Author:
Manufacturer: NVIDIA

A Look Back and Forward

Although NVIDIA's new GPU architecture, revealed previously as Turing, has been speculated about for what seems like an eternity at this point, we finally have our first look at exactly what NVIDIA is positioning as the future of gaming.

geforce-rtx-2080.png

Unfortunately, we can't talk about this card just yet, but we can talk about what powers it

First though, let's take a look at the journey to get here over the past 30 months or so.

Unveiled in early 2016, Pascal marked by the launch of the GTX 1070 and 1080 was NVIDIA's long-awaited 16nm successor to Maxwell. Constrained by the oft-delayed 16nm process node, Pascal refined the shader unit design original found in Maxwell, while lowering power consumption and increasing performance.

Next, in May 2017 came Volta, the next (and last) GPU architecture outlined in NVIDIA's public roadmaps since 2013. However, instead of the traditional launch with a new GeForce gaming card, Volta saw a different approach.

Click here to continue reading our analysis of NVIDIA's Turing Graphics Architecture

Podcast #510 - NVIDIA 2080 Launch, blockchain gaming, and more!

Subject: General Tech | August 23, 2018 - 03:54 PM |
Tagged: Volta, video, turing, Threadripper, rtx, podcast, nzxt, nvidia, logitech, arm, amd

PC Perspective Podcast #510 - 08/23/18

Join us this week for discussion on NVIDIA 2080 Launch, blockchain gaming, and more!

You can subscribe to us through iTunes and you can still access it directly through the RSS page HERE.

The URL for the podcast is: http://pcper.com/podcast - Share with your friends!

Hosts: Jeremy Hellstrom, Josh Walrath, Allyn Malventano

Peanut Gallery: Alex Lustenberg

Program length: 1:24:43

Podcast topics of discussion:
  1. Week in Review:
  2. News items of interest:
  3. Picks of the Week:
    1. 1:14:15 Jeremy: I love 14cm fans!
  4. Closing/outro
 
 
Source:

Turing vs Volta: Two Chips Enter. No One Dies.

Subject: Graphics Cards | August 21, 2018 - 08:43 PM |
Tagged: nvidia, Volta, turing, tu102, gv100

In the past, when NVIDIA launched a new GPU architecture, they would make a few designs for each of their market segments. All SKUs would be one of those chips, with varying amounts of it disabled or re-clocked to hit multiple price points. The mainstream enthusiast (GTX -70/-80) chip of each generation is typically 300mm2, and the high-end enthusiast (Titan / -80 Ti) chip is often around 600mm2.

nvidia-2016-gtc-pascal-banner.png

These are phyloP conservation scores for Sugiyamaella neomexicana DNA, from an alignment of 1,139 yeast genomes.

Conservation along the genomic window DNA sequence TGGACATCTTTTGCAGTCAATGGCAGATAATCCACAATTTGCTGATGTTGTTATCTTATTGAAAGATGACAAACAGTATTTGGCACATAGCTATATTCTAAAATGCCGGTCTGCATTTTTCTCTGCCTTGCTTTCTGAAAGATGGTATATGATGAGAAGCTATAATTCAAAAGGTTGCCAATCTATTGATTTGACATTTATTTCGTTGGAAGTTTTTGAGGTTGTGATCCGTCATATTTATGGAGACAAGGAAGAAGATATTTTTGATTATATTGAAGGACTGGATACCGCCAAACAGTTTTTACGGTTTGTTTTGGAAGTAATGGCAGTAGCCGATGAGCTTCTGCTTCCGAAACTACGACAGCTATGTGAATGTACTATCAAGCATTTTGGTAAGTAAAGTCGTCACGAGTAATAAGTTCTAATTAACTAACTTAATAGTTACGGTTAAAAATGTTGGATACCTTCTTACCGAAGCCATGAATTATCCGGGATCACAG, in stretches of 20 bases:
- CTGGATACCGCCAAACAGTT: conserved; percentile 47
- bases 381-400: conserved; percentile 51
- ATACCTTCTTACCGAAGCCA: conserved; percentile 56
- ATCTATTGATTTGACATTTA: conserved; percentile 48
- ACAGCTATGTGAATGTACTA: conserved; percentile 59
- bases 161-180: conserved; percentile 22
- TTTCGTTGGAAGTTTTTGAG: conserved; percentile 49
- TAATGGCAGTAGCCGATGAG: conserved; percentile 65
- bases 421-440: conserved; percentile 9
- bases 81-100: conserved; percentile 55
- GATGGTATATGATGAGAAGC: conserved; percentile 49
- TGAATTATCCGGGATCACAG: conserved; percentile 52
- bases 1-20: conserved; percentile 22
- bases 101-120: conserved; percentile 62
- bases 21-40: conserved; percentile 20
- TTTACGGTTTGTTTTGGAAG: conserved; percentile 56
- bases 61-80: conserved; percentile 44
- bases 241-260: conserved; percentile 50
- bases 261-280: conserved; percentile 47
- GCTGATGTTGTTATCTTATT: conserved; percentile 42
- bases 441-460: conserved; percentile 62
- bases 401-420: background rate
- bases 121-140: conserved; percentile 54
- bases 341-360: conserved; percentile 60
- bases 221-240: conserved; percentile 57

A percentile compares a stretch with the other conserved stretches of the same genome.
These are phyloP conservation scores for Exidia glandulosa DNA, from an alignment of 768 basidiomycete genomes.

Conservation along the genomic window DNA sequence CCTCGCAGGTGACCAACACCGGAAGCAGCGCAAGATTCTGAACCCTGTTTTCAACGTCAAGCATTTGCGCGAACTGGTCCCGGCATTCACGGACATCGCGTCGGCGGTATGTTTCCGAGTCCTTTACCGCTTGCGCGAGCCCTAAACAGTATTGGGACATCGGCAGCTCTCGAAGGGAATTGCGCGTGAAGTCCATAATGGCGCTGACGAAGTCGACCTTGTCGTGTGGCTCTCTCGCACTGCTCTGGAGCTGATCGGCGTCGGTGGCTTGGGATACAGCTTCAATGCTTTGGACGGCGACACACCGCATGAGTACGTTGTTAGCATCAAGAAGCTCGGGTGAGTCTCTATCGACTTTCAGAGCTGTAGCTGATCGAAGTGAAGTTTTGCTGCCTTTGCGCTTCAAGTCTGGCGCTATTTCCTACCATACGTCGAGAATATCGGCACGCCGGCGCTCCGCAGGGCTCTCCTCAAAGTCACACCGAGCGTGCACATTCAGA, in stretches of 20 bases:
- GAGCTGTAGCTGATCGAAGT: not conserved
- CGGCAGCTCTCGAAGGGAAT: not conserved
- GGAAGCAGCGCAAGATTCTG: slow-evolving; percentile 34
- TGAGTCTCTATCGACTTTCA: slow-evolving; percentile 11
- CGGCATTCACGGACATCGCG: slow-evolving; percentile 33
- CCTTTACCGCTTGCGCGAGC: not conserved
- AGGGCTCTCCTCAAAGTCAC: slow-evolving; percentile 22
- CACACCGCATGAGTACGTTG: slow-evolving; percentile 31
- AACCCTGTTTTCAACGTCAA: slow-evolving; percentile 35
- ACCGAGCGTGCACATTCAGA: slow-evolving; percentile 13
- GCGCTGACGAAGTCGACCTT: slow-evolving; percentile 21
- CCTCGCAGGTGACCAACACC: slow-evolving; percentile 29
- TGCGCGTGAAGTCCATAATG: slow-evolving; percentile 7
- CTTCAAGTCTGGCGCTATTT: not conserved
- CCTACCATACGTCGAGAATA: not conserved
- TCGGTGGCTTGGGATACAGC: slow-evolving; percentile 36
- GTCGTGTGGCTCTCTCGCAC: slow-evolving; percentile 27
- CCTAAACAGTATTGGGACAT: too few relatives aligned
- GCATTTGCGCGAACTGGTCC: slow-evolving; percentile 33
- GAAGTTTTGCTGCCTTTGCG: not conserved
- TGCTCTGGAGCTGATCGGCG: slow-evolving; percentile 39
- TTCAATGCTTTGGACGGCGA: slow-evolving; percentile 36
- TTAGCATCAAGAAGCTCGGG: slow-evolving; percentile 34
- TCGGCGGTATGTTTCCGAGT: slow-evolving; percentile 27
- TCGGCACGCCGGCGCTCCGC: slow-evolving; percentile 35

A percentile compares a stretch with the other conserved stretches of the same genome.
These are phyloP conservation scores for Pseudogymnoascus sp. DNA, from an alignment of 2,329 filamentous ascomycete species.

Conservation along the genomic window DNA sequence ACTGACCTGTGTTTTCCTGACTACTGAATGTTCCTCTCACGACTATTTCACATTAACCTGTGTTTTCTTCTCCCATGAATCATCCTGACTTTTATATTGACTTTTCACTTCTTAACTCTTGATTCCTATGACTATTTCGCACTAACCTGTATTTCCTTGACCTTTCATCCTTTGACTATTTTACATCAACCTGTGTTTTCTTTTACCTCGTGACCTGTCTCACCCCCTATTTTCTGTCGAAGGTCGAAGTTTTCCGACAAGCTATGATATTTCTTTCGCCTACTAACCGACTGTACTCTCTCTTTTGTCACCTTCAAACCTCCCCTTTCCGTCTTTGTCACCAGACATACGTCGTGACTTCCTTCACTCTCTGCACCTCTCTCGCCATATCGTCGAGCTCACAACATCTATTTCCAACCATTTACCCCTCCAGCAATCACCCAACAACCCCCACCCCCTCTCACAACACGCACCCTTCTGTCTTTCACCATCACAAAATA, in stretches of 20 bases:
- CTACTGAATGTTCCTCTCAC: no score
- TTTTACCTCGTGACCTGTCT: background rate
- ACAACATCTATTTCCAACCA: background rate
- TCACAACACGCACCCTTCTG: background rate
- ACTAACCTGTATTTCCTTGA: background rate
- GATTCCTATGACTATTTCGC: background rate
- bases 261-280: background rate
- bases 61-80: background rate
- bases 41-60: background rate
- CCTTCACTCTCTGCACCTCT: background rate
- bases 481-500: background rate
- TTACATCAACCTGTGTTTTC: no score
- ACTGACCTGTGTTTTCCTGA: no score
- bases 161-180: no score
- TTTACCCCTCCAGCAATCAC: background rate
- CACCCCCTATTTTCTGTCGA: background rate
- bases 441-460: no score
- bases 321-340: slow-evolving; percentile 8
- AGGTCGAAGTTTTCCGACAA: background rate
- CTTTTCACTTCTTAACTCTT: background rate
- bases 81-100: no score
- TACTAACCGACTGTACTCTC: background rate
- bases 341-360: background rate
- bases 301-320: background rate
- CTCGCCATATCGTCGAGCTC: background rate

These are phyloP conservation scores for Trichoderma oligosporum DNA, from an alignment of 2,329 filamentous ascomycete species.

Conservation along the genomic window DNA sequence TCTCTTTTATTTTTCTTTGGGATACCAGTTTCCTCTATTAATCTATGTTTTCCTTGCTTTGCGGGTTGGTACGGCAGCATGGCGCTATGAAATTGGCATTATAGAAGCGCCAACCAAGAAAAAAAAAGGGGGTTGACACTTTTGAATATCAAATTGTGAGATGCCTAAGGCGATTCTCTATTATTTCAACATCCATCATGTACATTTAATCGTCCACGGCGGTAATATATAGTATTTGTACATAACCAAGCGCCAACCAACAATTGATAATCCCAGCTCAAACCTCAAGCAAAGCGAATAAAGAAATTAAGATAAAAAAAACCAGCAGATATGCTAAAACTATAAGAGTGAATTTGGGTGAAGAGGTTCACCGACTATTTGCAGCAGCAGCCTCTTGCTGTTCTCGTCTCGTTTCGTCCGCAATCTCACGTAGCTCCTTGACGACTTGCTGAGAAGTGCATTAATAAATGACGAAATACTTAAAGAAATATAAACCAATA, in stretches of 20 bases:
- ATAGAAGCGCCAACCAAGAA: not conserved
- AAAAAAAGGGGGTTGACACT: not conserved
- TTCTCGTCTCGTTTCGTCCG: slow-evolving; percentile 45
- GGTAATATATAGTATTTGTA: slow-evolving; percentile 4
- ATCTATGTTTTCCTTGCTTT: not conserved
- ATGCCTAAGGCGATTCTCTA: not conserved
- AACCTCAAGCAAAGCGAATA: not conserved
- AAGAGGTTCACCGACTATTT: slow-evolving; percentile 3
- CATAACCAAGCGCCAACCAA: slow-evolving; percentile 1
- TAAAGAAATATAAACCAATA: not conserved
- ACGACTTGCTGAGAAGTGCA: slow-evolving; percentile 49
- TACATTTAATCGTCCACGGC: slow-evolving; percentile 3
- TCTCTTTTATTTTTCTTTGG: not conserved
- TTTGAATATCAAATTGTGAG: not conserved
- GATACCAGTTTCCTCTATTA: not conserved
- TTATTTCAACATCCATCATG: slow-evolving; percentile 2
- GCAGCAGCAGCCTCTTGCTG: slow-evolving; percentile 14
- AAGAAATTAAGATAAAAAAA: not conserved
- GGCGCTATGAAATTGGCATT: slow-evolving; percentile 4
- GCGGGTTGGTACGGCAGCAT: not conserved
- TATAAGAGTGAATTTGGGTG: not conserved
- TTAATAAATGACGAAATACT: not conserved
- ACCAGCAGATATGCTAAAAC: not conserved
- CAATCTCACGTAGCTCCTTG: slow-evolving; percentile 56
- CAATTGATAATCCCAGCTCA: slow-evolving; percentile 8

Kepler used quite a bit of that die space for FP64 calculations, but that did not happen with consumer versions of Pascal. Instead, GP100 supported 1:2:4 FP64:FP32:FP16 performance ratios. This is great for the compute community, such as scientific researchers, but games are focused on FP32. Shortly thereafter, NVIDIA releases GP102, which had the same number of FP32 cores (3840) as GP100 but with much-reduced 64-bit performance… and much reduced die area. GP100 was 610mm2, but GP102 was just 471mm2.

At this point, I’m thinking that NVIDIA is pulling scientific computing chips away from the common user to increase the value of their Tesla parts. There was no reason to either make a cheap 6XXmm2 card available to the public, and a 471mm2 part could take the performance crown, so why not reap extra dies from your wafer (and be able to clock them higher because of better binning)?

nvidia-2017-sc17-japanaisuper.jpg

And then Volta came out. And it was massive (815mm2).

At this point, you really cannot manufacture a larger integrated circuit. You are at the limit of what TSMC (and other fabs) can focus onto your silicon. Again, it’s a 1:2:4 FP64:FP32:FP16 ratio. Again, there is no consumer version in sight. Again, it looked as if NVIDIA was going to fragment their market and leave consumers behind.

And then Turing was announced. Apparently, NVIDIA still plans on making big chips for consumers… just not with 64-bit performance. The big draw of this 754mm2 chip is its dedicated hardware for raytracing. We knew this technology was coming, and we knew that the next generation would have technology to make this useful. I figured that meant consumer-Volta, and NVIDIA had somehow found a way to use Tensor cores to cast rays. Apparently not… but, don’t worry, Turing has Tensor cores too… they’re just for machine-learning gaming applications. Those are above and beyond the raytracing ASICs, and the CUDA cores, and the ROPs, and the texture units, and so forth.

nvidia-2018-geforce-rtx-turing-630-u.jpg

But, raytracing hype aside, let’s think about the product stack:

  1. NVIDIA now has two ~800mm2-ish chips… and
  2. They serve two completely different markets.

In fact, I cannot see either FP64 or raytracing going anywhere any time soon. As such, it’s my assumption that NVIDIA will maintain two different architectures of GPUs going forward. The only way that I can see this changing is if they figure out a multi-die solution, because neither design can get any bigger. And even then, what workload would it even perform? (Moment of silence for 10km x 10km video game maps.)

What do you think? Will NVIDIA keep two architectures going forward? If not, how will they serve all of their customers?

NVIDIA Releases GeForce 397.31. RTX for Developers.

Subject: Graphics Cards | April 25, 2018 - 08:27 PM |
Tagged: nvidia, graphics drivers, rtx, Volta

It’s quite the jump in version number from 391.35 to 397.31, but NVIDIA has just released a new graphics driver. Interestingly, it is “Game Ready” tied to the Battletech, which I have been looking forward to, but I was always under the impression that no-one else was. Apparently not.

nvidia-geforce.png

As for its new features? The highlight is a developer preview of NVIDIA RTX Technology. This requires a Volta GPU, which currently means Titan V unless your team was seeded something that doesn’t necessarily exist, as well as 396.xx+ drivers, the new Windows 10 update, and Microsoft DXR developer package. Speaking of which, I’m wondering how much of the version number bump could be attributed to RTX being on the 396.xx branch. Even then, it still feels like a branch or two never left NVIDIA’s dev team. Hmm.